C’mon, lip sync again!!!

Ashlee Planning ‘SNL’ Redux?
Ashlee Simpson is ready to return to the scene of the crime. She is in talks with “Saturday Night Live” to host and perform on the NBC show around the Oct. 11 release of her sophomore Geffen album, “I Am Me.”
“It’s not confirmed yet, but I want to do it,” she tells Billboard in her first interview about the new album. “I’ve battled those demons. I’m ready to go back out and do it again.”
Lest anyone has forgotten, Simpson, on the back of her Geffen debut “Autobiography” — which bowed at No. 1 on The Billboard 200 last year and has sold 2.9 million copies in the United States, according to Nielsen SoundScan — appeared on the show last October. As she prepared to sing her second song, a prerecorded vocal track of her first performance erroneously began playing, revealing that she had been lip-syncing. Simpson, who said she had to use prerecorded vocals because her acid reflux had left her unable to sing, was vilified for passing off her performance as live.
Not surprisingly, that event and the aftermath found their way onto the new album, which, like “Autobiography,” she wrote with Kara Dioguardi and John Shanks, who also produced.
The tune “Beautifully Broken” most clearly references those events. “I’ve obviously fallen on my face before in front of a bunch of people, but I’ve learned it’s a beautiful thing and it’s OK for people to be broken,” she says. “That song is about the moment where it’s like, ‘God, I don’t even know if I’m going to be able to get out of my bed tomorrow.’ But you have to get yourself to get up and continue.”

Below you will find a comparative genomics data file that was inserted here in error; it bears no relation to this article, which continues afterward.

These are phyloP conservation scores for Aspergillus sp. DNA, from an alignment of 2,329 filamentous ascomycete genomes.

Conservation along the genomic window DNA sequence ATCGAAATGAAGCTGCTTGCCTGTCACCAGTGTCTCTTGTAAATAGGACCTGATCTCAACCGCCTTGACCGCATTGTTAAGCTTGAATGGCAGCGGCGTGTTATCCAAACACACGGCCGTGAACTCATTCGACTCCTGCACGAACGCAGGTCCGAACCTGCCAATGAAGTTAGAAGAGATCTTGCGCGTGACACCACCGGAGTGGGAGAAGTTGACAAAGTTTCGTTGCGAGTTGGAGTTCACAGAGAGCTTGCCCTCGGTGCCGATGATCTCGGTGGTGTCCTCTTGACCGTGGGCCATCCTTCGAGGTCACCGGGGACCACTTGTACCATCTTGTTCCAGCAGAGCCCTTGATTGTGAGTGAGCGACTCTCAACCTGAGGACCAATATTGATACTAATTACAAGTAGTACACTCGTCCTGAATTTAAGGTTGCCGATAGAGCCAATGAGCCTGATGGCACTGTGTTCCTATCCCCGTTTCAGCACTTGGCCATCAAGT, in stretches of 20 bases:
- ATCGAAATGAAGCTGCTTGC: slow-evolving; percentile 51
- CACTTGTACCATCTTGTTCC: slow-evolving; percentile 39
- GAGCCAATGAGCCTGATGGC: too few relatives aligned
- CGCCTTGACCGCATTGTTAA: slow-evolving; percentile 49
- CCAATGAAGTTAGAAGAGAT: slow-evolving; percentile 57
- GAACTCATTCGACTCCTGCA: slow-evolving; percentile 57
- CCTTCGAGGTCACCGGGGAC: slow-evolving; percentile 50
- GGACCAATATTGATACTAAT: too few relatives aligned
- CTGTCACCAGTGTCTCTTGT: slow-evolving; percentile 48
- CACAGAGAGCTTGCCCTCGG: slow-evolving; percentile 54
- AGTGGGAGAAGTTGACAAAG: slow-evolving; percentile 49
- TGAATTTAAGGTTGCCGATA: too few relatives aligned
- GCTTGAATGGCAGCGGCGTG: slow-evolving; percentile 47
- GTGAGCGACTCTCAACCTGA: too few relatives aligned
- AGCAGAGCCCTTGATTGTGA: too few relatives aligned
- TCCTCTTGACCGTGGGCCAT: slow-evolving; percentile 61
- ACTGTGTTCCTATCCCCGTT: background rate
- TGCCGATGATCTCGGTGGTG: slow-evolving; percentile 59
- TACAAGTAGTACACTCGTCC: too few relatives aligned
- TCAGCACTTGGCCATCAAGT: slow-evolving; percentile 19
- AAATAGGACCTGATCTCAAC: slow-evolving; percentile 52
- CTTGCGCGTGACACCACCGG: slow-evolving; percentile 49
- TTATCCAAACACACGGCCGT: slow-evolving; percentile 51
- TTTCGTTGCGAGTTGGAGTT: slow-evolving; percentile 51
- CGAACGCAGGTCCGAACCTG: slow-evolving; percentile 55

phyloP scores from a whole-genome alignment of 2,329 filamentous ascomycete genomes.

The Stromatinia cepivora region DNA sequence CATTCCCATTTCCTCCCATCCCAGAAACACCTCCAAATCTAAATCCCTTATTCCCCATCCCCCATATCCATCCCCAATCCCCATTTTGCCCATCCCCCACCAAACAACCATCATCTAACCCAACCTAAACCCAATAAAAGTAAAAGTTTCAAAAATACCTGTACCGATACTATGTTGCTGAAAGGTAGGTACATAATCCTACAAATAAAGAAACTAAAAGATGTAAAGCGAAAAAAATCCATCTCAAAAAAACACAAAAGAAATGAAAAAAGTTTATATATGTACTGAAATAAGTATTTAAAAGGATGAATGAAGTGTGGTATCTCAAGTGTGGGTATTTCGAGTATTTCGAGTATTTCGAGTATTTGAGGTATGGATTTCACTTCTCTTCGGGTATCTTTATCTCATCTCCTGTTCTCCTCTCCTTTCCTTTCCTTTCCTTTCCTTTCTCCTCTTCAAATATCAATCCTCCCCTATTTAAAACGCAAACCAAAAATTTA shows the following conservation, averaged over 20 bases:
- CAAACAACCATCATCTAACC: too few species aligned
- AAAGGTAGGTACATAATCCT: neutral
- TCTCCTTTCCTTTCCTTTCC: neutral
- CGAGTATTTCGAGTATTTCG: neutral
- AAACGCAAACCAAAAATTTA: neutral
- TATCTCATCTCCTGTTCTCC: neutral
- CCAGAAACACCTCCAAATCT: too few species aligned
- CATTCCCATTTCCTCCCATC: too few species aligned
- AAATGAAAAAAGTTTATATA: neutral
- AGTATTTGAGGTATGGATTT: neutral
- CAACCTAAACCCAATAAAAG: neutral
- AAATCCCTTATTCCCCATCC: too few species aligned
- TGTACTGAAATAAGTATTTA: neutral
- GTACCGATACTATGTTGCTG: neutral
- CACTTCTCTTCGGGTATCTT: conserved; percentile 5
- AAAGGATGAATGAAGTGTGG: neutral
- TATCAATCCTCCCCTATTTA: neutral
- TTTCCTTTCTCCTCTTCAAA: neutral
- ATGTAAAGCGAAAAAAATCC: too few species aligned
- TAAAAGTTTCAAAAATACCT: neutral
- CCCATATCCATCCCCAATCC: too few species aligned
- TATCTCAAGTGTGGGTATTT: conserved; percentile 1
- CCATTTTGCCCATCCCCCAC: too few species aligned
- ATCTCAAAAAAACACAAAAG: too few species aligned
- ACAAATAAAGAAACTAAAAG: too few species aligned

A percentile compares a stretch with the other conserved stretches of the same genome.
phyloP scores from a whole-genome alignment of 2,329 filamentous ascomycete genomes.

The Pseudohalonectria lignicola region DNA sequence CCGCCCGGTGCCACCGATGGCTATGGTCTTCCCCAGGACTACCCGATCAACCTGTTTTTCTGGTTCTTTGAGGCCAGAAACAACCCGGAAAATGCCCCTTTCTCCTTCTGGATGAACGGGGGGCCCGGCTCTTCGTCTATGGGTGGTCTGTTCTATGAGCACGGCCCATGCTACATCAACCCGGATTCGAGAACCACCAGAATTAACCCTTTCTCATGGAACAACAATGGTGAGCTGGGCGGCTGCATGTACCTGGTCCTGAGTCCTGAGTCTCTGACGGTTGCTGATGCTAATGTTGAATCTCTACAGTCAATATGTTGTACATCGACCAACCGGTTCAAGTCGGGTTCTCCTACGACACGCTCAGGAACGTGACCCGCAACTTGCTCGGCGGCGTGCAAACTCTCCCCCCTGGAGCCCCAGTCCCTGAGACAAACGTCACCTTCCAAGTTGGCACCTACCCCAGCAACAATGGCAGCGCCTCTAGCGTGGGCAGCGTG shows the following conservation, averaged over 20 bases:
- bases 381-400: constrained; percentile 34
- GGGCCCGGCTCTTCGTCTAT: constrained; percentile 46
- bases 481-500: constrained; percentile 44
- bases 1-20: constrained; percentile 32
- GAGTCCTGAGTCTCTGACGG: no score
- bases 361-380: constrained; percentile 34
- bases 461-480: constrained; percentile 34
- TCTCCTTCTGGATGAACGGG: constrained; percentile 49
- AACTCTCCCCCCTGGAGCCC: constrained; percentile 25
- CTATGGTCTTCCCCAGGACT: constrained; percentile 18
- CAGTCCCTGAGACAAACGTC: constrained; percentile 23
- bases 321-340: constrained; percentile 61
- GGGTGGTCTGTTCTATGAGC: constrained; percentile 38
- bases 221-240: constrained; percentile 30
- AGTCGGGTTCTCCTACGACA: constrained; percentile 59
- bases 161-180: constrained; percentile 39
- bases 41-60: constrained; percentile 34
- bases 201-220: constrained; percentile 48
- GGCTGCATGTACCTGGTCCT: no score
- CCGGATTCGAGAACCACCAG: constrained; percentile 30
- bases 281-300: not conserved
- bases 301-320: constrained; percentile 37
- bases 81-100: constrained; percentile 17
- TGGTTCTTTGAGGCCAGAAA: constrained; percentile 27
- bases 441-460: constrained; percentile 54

Musically, the album is more aggressive than “Autobiography” and also shows the 1980s influence of such female rockers as Joan Jett and Terri Nunn, which is surprising, since Simpson is only 20. “I just love ’80s music,” she says. “It’s just so light and fun, and that was a lot of what I wanted to do on this record.”
Simpson knows that after her “SNL” snafu, some folks won’t be willing to give her a second chance, but she left the ghosts of her naysayers outside the recording studio.
“The first two days, I was like, ‘What am I gonna [do]’… and then I was like, ‘Who cares? I’m going to make a record that’s true to myself and if people get that I can sing off of it, great, but if it’s just a record that my fans love, then that’s great for me too.’ I’m not afraid of criticism anymore, must I say?”